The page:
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In Faulkner's The sound and the fury two sentences arrive close to one another which have made me wonder about the usage of grudge and begrudge.

I know you grudge what I give him.

And shortly thereafter,

I know you begrudge him.

Now I wonder if the subtle difference of a person or action implies the need for different words.

In essence, I am wondering about the correct usage of these two words in comparison with one another.

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I'm bad at tagging, feel free to improve my tags. –  BBischof May 24 '11 at 16:31
    
Just trying something on for size! meta.english.stackexchange.com/questions/1207/… –  FumbleFingers May 24 '11 at 21:34
    
@FumbleFingers I prefer and... I don't really understand the desire to edit this. Based on the meta question it doesn't seem like the community formed a consensus that these changes should be made. :/ –  BBischof May 24 '11 at 21:49
    
reverted. didn't mean to be rude. –  FumbleFingers May 24 '11 at 22:02
    
@FumbleFingers No problem at all. –  BBischof May 24 '11 at 22:26
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2 Answers 2

For begrudge there are two meanings:

The first one says it's a trivalent verb. The valency in Linguistics indicates how many arguments can be controlled by a given verb.

  1. For this first meaning, this verb, in order to work properly needs 3 things: Subject, Direct Object, Indirect Object:
    Envy (someone) the possession or enjoyment of (something):
    Example: she(S) begrudged Martin(D.O.) his affluence(I.O).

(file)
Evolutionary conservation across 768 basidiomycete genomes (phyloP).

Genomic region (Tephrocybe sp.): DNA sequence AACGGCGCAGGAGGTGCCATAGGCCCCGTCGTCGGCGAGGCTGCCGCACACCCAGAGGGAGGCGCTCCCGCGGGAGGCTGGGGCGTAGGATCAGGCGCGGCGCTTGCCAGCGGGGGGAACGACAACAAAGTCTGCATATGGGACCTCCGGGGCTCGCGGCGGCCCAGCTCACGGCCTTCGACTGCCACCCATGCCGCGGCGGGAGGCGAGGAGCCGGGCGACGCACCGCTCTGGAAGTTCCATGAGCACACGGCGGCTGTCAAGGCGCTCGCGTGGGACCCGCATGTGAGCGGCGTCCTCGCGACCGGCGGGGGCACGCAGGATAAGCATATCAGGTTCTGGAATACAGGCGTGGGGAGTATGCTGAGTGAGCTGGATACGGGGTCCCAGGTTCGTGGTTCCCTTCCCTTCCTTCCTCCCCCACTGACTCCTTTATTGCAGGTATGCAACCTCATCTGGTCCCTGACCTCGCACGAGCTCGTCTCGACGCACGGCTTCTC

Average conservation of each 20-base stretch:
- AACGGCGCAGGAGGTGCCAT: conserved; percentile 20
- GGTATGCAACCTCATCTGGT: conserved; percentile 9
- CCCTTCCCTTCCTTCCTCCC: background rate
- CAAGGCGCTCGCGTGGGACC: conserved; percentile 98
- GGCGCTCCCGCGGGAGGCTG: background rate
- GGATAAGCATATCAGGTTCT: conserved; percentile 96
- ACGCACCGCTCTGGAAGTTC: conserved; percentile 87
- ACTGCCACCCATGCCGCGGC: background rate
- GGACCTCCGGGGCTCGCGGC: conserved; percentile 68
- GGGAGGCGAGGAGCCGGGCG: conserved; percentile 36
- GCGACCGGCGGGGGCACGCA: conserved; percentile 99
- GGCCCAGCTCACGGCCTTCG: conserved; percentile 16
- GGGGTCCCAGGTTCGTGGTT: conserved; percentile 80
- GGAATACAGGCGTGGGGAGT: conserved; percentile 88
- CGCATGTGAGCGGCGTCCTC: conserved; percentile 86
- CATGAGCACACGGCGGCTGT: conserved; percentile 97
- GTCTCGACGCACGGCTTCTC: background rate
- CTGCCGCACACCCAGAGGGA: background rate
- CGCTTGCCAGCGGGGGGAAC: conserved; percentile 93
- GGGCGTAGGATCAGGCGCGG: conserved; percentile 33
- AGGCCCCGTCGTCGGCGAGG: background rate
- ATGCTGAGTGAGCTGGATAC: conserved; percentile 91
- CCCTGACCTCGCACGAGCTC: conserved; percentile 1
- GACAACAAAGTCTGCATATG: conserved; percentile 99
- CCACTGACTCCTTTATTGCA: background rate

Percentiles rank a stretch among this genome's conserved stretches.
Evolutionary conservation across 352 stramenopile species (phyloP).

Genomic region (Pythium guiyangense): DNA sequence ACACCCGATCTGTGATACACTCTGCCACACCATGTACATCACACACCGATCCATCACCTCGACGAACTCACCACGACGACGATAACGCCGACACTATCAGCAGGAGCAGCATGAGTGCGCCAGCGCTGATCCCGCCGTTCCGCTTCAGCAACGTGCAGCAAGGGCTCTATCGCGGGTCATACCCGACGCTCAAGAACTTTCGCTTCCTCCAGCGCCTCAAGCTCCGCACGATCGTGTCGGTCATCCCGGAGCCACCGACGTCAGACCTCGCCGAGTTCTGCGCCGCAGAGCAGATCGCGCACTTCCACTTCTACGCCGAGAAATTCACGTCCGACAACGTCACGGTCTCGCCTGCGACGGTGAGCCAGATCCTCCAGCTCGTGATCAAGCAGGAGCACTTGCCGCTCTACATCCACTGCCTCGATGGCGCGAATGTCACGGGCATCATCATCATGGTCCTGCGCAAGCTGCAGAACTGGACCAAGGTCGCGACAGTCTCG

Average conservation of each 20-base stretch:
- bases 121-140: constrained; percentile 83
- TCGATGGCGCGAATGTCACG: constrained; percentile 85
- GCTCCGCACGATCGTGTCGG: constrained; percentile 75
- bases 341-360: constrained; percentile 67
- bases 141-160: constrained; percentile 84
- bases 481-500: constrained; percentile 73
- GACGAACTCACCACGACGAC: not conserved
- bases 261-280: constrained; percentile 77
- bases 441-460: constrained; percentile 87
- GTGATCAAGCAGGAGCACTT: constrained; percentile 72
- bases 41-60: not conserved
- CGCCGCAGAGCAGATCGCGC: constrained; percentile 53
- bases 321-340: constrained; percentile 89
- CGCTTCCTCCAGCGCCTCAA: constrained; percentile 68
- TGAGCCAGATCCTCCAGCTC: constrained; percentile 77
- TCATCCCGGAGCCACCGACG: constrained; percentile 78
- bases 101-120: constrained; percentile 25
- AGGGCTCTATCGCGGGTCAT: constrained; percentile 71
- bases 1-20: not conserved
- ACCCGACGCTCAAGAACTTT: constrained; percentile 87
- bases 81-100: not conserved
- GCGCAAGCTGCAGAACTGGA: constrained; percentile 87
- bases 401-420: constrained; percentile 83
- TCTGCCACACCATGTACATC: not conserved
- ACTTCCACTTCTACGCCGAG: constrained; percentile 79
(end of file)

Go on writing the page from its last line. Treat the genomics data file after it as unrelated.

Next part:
2. For the second meaning, it's a transitive verb (Transitive verbs are usually divalent, i.e. two arguments, Subject and Direct Object):
    Give reluctantly or resentfully: nobody begrudges a single penny spent on health.


For grudge I found two meanings as well:

  1. Be resentfully unwilling to give, grant, or allow (something): he grudged the work and time that the meeting involved.

  2. Here it's trivalent again:
    Feel resentful that (someone) has achieved (something): I don't grudge him his moment of triumph.

Examples and definitions are taken from the NOAD.

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Grudge (verb) seems to have one meaning, which is focused on giving or conceding:

to be unwilling to give or admit : give or allow reluctantly or resentfully

While begrudge has two:

  1. to give or concede reluctantly or with displeasure
  2. to look upon with disapproval

The first meaning is similar to the verb grudge while the second, which is the meaning used in your quote for begrudge, is not shared.

Therefore, while either could have been used in the first sentence:

I know you [grudge|begrudge] what I give him.

Only begrudge fits in the second sentence (to apply disapproval generally).

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I did not recognise the second meaning, and the OED lists it as "obs(olete) rare", and gives one example from 1690. I would read Faulkner's use as a rather questionable elliptical form, with an implied object. –  Colin Fine May 24 '11 at 16:53
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protected by RegDwigнt Nov 8 '12 at 10:07

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